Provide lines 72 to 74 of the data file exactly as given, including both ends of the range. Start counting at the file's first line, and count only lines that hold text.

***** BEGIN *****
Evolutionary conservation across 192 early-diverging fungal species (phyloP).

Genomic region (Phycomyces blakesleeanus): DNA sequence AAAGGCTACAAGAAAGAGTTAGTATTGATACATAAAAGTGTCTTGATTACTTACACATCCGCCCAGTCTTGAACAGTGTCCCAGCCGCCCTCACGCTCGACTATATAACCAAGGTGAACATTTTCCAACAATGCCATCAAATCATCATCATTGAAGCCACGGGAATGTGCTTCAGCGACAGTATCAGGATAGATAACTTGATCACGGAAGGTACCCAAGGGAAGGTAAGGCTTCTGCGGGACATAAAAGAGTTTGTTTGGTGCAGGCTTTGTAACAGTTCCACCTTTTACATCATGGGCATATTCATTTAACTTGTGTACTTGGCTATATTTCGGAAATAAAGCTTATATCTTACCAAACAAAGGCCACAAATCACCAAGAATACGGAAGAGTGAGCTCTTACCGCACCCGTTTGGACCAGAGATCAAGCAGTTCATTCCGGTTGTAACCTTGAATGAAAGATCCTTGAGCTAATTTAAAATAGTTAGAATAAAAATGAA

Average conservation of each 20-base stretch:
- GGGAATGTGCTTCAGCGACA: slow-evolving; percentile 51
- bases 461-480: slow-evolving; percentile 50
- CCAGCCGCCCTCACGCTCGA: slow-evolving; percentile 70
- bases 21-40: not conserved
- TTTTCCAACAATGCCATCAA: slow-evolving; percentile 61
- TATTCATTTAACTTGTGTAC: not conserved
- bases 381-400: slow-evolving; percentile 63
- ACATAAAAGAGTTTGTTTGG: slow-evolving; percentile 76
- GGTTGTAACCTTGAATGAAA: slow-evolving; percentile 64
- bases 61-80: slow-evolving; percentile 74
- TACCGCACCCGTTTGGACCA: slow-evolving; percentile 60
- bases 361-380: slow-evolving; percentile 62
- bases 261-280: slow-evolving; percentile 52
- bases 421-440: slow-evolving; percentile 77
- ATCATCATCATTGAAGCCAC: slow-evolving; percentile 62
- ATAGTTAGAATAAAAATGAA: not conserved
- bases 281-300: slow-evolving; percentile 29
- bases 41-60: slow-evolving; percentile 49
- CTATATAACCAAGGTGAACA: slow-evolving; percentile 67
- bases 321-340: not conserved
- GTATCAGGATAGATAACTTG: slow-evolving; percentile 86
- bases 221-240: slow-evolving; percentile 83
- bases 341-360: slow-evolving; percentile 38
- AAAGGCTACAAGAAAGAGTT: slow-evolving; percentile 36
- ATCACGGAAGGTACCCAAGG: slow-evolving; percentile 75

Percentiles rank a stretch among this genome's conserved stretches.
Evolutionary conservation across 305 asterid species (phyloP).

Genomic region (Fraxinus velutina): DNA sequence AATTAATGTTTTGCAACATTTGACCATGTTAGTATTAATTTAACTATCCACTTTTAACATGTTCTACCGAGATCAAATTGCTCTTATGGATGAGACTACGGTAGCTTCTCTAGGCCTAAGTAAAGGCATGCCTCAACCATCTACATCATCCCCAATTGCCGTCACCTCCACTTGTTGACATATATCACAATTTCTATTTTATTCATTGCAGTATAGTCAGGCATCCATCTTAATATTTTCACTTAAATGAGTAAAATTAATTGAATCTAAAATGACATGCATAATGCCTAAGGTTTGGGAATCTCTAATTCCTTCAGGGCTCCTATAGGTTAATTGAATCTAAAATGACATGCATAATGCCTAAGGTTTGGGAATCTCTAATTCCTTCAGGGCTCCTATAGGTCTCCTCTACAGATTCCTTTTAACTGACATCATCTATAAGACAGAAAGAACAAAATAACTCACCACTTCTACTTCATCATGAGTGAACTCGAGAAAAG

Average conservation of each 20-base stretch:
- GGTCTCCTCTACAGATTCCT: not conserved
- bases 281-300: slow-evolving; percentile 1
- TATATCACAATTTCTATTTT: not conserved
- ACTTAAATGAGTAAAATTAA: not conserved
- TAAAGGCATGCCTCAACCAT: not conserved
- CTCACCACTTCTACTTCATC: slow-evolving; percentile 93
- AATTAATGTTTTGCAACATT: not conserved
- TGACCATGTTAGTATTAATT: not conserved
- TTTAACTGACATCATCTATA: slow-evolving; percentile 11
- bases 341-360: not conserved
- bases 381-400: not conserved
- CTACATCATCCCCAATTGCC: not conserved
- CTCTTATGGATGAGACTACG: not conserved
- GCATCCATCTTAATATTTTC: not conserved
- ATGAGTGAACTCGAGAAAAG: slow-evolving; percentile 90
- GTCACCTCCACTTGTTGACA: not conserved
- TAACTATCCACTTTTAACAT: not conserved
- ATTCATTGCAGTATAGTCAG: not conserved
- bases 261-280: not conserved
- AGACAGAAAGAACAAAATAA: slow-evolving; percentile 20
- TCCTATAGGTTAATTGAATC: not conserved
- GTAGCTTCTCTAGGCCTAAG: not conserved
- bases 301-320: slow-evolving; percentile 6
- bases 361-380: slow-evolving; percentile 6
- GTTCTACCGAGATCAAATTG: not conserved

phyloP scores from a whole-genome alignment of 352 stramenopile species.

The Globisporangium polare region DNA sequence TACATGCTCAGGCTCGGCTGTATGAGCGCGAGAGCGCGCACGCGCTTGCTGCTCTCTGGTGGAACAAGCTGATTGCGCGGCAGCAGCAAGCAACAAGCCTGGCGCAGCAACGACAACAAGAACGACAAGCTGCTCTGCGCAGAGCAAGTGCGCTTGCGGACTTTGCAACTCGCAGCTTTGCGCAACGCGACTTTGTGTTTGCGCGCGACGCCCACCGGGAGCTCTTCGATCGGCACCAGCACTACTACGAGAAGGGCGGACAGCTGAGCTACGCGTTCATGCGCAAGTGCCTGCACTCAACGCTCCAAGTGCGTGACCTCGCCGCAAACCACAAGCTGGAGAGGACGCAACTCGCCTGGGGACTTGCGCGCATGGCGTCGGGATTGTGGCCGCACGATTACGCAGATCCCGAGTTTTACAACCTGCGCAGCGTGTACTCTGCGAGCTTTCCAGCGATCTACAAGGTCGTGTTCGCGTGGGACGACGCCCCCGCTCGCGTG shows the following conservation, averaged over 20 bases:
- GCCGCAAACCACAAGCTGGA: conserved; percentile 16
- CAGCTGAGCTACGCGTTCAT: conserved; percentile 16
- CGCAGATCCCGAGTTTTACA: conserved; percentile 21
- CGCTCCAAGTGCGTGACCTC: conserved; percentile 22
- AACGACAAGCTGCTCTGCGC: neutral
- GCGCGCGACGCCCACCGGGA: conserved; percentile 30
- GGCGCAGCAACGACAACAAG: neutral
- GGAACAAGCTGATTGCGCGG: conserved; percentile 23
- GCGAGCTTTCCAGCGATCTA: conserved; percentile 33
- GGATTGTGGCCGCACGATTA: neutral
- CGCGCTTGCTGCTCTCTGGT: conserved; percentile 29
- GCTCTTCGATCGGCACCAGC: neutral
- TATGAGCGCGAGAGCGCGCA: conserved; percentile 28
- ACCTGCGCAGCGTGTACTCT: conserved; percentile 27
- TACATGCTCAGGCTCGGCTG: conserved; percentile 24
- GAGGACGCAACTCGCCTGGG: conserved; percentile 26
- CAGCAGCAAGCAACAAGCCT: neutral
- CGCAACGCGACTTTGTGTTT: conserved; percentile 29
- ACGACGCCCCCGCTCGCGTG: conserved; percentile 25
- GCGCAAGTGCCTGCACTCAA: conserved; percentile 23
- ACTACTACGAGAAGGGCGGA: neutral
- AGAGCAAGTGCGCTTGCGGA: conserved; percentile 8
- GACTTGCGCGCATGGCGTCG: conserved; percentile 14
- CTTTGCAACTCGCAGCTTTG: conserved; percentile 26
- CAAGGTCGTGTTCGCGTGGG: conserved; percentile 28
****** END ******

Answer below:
- TATGAGCGCGAGAGCGCGCA: conserved; percentile 28
- ACCTGCGCAGCGTGTACTCT: conserved; percentile 27
- TACATGCTCAGGCTCGGCTG: conserved; percentile 24